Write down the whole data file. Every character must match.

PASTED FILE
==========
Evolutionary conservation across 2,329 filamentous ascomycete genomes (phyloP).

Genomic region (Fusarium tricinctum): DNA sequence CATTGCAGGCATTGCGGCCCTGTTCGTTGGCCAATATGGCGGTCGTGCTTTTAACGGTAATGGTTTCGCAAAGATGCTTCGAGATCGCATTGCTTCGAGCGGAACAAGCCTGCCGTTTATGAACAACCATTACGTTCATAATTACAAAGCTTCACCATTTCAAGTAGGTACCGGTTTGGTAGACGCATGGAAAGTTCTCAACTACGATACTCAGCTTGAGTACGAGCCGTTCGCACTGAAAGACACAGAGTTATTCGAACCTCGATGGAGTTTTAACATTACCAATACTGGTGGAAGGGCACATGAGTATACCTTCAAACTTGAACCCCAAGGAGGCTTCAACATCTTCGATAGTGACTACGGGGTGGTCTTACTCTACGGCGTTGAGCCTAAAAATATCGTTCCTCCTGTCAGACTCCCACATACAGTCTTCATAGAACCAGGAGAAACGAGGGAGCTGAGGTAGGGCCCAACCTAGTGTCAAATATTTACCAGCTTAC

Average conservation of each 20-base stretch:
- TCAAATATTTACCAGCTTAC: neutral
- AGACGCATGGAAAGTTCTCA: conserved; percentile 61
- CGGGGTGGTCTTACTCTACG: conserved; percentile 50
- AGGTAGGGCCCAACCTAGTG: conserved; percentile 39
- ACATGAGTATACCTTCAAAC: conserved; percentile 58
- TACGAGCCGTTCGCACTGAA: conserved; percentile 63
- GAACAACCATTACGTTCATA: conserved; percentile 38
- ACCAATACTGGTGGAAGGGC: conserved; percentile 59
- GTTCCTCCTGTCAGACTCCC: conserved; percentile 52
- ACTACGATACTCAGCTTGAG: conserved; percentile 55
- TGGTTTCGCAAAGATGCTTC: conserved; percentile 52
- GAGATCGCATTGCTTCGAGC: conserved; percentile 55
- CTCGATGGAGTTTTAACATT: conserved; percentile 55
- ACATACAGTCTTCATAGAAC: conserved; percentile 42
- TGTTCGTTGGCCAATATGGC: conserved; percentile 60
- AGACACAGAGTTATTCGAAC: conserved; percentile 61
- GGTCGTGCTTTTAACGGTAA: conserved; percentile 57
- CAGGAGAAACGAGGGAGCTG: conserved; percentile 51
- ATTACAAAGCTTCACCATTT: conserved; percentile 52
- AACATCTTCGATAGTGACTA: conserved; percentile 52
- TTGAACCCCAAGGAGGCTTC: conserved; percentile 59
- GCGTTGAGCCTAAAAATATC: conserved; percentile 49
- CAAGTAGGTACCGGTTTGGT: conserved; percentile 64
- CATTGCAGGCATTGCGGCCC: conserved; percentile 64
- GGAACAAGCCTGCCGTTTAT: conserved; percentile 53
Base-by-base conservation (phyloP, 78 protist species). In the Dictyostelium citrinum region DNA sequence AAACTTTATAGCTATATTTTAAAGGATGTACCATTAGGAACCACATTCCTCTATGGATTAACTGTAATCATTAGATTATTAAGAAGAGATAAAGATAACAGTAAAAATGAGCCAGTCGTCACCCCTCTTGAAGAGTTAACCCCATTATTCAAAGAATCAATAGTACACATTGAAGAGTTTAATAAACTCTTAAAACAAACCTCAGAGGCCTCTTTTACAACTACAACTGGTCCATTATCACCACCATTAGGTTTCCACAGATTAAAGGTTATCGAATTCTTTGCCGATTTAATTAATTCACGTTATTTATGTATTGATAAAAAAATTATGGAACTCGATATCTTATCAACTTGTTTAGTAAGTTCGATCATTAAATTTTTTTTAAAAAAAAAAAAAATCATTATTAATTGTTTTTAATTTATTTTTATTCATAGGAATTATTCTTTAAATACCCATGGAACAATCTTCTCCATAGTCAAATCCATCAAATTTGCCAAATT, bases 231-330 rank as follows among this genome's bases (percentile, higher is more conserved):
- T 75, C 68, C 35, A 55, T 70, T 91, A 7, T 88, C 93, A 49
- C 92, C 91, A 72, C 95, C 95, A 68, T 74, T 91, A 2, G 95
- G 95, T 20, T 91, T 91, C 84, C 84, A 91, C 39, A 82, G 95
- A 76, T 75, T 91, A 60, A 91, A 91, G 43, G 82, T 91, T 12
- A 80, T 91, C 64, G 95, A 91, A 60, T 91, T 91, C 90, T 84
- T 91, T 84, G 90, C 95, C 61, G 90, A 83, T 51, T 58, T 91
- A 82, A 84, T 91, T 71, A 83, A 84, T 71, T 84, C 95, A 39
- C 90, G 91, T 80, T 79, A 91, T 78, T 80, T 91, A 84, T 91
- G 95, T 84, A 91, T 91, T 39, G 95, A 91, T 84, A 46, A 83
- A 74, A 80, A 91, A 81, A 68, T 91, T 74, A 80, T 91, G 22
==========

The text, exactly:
Evolutionary conservation across 2,329 filamentous ascomycete genomes (phyloP).

Genomic region (Fusarium tricinctum): DNA sequence CATTGCAGGCATTGCGGCCCTGTTCGTTGGCCAATATGGCGGTCGTGCTTTTAACGGTAATGGTTTCGCAAAGATGCTTCGAGATCGCATTGCTTCGAGCGGAACAAGCCTGCCGTTTATGAACAACCATTACGTTCATAATTACAAAGCTTCACCATTTCAAGTAGGTACCGGTTTGGTAGACGCATGGAAAGTTCTCAACTACGATACTCAGCTTGAGTACGAGCCGTTCGCACTGAAAGACACAGAGTTATTCGAACCTCGATGGAGTTTTAACATTACCAATACTGGTGGAAGGGCACATGAGTATACCTTCAAACTTGAACCCCAAGGAGGCTTCAACATCTTCGATAGTGACTACGGGGTGGTCTTACTCTACGGCGTTGAGCCTAAAAATATCGTTCCTCCTGTCAGACTCCCACATACAGTCTTCATAGAACCAGGAGAAACGAGGGAGCTGAGGTAGGGCCCAACCTAGTGTCAAATATTTACCAGCTTAC

Average conservation of each 20-base stretch:
- TCAAATATTTACCAGCTTAC: neutral
- AGACGCATGGAAAGTTCTCA: conserved; percentile 61
- CGGGGTGGTCTTACTCTACG: conserved; percentile 50
- AGGTAGGGCCCAACCTAGTG: conserved; percentile 39
- ACATGAGTATACCTTCAAAC: conserved; percentile 58
- TACGAGCCGTTCGCACTGAA: conserved; percentile 63
- GAACAACCATTACGTTCATA: conserved; percentile 38
- ACCAATACTGGTGGAAGGGC: conserved; percentile 59
- GTTCCTCCTGTCAGACTCCC: conserved; percentile 52
- ACTACGATACTCAGCTTGAG: conserved; percentile 55
- TGGTTTCGCAAAGATGCTTC: conserved; percentile 52
- GAGATCGCATTGCTTCGAGC: conserved; percentile 55
- CTCGATGGAGTTTTAACATT: conserved; percentile 55
- ACATACAGTCTTCATAGAAC: conserved; percentile 42
- TGTTCGTTGGCCAATATGGC: conserved; percentile 60
- AGACACAGAGTTATTCGAAC: conserved; percentile 61
- GGTCGTGCTTTTAACGGTAA: conserved; percentile 57
- CAGGAGAAACGAGGGAGCTG: conserved; percentile 51
- ATTACAAAGCTTCACCATTT: conserved; percentile 52
- AACATCTTCGATAGTGACTA: conserved; percentile 52
- TTGAACCCCAAGGAGGCTTC: conserved; percentile 59
- GCGTTGAGCCTAAAAATATC: conserved; percentile 49
- CAAGTAGGTACCGGTTTGGT: conserved; percentile 64
- CATTGCAGGCATTGCGGCCC: conserved; percentile 64
- GGAACAAGCCTGCCGTTTAT: conserved; percentile 53
Base-by-base conservation (phyloP, 78 protist species). In the Dictyostelium citrinum region DNA sequence AAACTTTATAGCTATATTTTAAAGGATGTACCATTAGGAACCACATTCCTCTATGGATTAACTGTAATCATTAGATTATTAAGAAGAGATAAAGATAACAGTAAAAATGAGCCAGTCGTCACCCCTCTTGAAGAGTTAACCCCATTATTCAAAGAATCAATAGTACACATTGAAGAGTTTAATAAACTCTTAAAACAAACCTCAGAGGCCTCTTTTACAACTACAACTGGTCCATTATCACCACCATTAGGTTTCCACAGATTAAAGGTTATCGAATTCTTTGCCGATTTAATTAATTCACGTTATTTATGTATTGATAAAAAAATTATGGAACTCGATATCTTATCAACTTGTTTAGTAAGTTCGATCATTAAATTTTTTTTAAAAAAAAAAAAAATCATTATTAATTGTTTTTAATTTATTTTTATTCATAGGAATTATTCTTTAAATACCCATGGAACAATCTTCTCCATAGTCAAATCCATCAAATTTGCCAAATT, bases 231-330 rank as follows among this genome's bases (percentile, higher is more conserved):
- T 75, C 68, C 35, A 55, T 70, T 91, A 7, T 88, C 93, A 49
- C 92, C 91, A 72, C 95, C 95, A 68, T 74, T 91, A 2, G 95
- G 95, T 20, T 91, T 91, C 84, C 84, A 91, C 39, A 82, G 95
- A 76, T 75, T 91, A 60, A 91, A 91, G 43, G 82, T 91, T 12
- A 80, T 91, C 64, G 95, A 91, A 60, T 91, T 91, C 90, T 84
- T 91, T 84, G 90, C 95, C 61, G 90, A 83, T 51, T 58, T 91
- A 82, A 84, T 91, T 71, A 83, A 84, T 71, T 84, C 95, A 39
- C 90, G 91, T 80, T 79, A 91, T 78, T 80, T 91, A 84, T 91
- G 95, T 84, A 91, T 91, T 39, G 95, A 91, T 84, A 46, A 83
- A 74, A 80, A 91, A 81, A 68, T 91, T 74, A 80, T 91, G 22